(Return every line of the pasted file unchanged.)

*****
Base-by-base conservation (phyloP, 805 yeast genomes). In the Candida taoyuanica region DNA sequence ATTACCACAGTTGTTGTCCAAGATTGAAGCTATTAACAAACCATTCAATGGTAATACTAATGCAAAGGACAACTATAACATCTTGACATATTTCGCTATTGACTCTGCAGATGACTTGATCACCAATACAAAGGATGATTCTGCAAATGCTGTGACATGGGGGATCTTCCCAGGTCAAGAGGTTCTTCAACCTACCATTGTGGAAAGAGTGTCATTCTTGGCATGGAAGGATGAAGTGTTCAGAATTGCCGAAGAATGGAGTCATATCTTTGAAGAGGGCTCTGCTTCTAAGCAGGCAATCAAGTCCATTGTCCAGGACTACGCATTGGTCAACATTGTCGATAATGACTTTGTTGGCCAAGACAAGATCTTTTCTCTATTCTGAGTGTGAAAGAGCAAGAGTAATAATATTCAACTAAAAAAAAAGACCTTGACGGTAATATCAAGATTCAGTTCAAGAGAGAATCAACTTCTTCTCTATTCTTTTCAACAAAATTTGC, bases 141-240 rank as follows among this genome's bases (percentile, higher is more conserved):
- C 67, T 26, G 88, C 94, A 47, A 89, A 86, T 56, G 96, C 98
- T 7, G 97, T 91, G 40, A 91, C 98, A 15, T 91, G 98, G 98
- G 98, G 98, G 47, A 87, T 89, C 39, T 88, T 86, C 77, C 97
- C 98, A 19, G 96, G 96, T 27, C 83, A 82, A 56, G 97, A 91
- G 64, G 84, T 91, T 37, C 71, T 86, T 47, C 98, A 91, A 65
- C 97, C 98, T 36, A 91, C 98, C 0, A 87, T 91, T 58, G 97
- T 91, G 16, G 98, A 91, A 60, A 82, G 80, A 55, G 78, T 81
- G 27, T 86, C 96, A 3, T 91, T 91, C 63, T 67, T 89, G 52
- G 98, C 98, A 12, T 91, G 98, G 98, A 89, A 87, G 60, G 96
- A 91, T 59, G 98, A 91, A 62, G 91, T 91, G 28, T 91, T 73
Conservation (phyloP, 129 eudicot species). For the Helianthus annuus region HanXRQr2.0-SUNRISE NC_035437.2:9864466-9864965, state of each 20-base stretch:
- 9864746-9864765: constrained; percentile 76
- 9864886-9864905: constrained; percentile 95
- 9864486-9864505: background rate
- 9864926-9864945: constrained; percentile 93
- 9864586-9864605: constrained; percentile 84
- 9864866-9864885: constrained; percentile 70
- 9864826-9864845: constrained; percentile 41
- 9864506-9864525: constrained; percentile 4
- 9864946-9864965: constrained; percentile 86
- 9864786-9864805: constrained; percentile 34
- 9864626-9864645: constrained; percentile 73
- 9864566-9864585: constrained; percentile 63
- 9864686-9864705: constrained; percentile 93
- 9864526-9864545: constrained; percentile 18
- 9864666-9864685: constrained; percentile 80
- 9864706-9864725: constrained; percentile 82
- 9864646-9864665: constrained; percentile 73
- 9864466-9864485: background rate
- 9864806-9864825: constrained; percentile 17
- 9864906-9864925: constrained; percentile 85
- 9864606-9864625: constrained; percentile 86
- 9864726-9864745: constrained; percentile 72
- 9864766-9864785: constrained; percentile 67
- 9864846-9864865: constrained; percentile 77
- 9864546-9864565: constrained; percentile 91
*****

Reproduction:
Base-by-base conservation (phyloP, 805 yeast genomes). In the Candida taoyuanica region DNA sequence ATTACCACAGTTGTTGTCCAAGATTGAAGCTATTAACAAACCATTCAATGGTAATACTAATGCAAAGGACAACTATAACATCTTGACATATTTCGCTATTGACTCTGCAGATGACTTGATCACCAATACAAAGGATGATTCTGCAAATGCTGTGACATGGGGGATCTTCCCAGGTCAAGAGGTTCTTCAACCTACCATTGTGGAAAGAGTGTCATTCTTGGCATGGAAGGATGAAGTGTTCAGAATTGCCGAAGAATGGAGTCATATCTTTGAAGAGGGCTCTGCTTCTAAGCAGGCAATCAAGTCCATTGTCCAGGACTACGCATTGGTCAACATTGTCGATAATGACTTTGTTGGCCAAGACAAGATCTTTTCTCTATTCTGAGTGTGAAAGAGCAAGAGTAATAATATTCAACTAAAAAAAAAGACCTTGACGGTAATATCAAGATTCAGTTCAAGAGAGAATCAACTTCTTCTCTATTCTTTTCAACAAAATTTGC, bases 141-240 rank as follows among this genome's bases (percentile, higher is more conserved):
- C 67, T 26, G 88, C 94, A 47, A 89, A 86, T 56, G 96, C 98
- T 7, G 97, T 91, G 40, A 91, C 98, A 15, T 91, G 98, G 98
- G 98, G 98, G 47, A 87, T 89, C 39, T 88, T 86, C 77, C 97
- C 98, A 19, G 96, G 96, T 27, C 83, A 82, A 56, G 97, A 91
- G 64, G 84, T 91, T 37, C 71, T 86, T 47, C 98, A 91, A 65
- C 97, C 98, T 36, A 91, C 98, C 0, A 87, T 91, T 58, G 97
- T 91, G 16, G 98, A 91, A 60, A 82, G 80, A 55, G 78, T 81
- G 27, T 86, C 96, A 3, T 91, T 91, C 63, T 67, T 89, G 52
- G 98, C 98, A 12, T 91, G 98, G 98, A 89, A 87, G 60, G 96
- A 91, T 59, G 98, A 91, A 62, G 91, T 91, G 28, T 91, T 73
Conservation (phyloP, 129 eudicot species). For the Helianthus annuus region HanXRQr2.0-SUNRISE NC_035437.2:9864466-9864965, state of each 20-base stretch:
- 9864746-9864765: constrained; percentile 76
- 9864886-9864905: constrained; percentile 95
- 9864486-9864505: background rate
- 9864926-9864945: constrained; percentile 93
- 9864586-9864605: constrained; percentile 84
- 9864866-9864885: constrained; percentile 70
- 9864826-9864845: constrained; percentile 41
- 9864506-9864525: constrained; percentile 4
- 9864946-9864965: constrained; percentile 86
- 9864786-9864805: constrained; percentile 34
- 9864626-9864645: constrained; percentile 73
- 9864566-9864585: constrained; percentile 63
- 9864686-9864705: constrained; percentile 93
- 9864526-9864545: constrained; percentile 18
- 9864666-9864685: constrained; percentile 80
- 9864706-9864725: constrained; percentile 82
- 9864646-9864665: constrained; percentile 73
- 9864466-9864485: background rate
- 9864806-9864825: constrained; percentile 17
- 9864906-9864925: constrained; percentile 85
- 9864606-9864625: constrained; percentile 86
- 9864726-9864745: constrained; percentile 72
- 9864766-9864785: constrained; percentile 67
- 9864846-9864865: constrained; percentile 77
- 9864546-9864565: constrained; percentile 91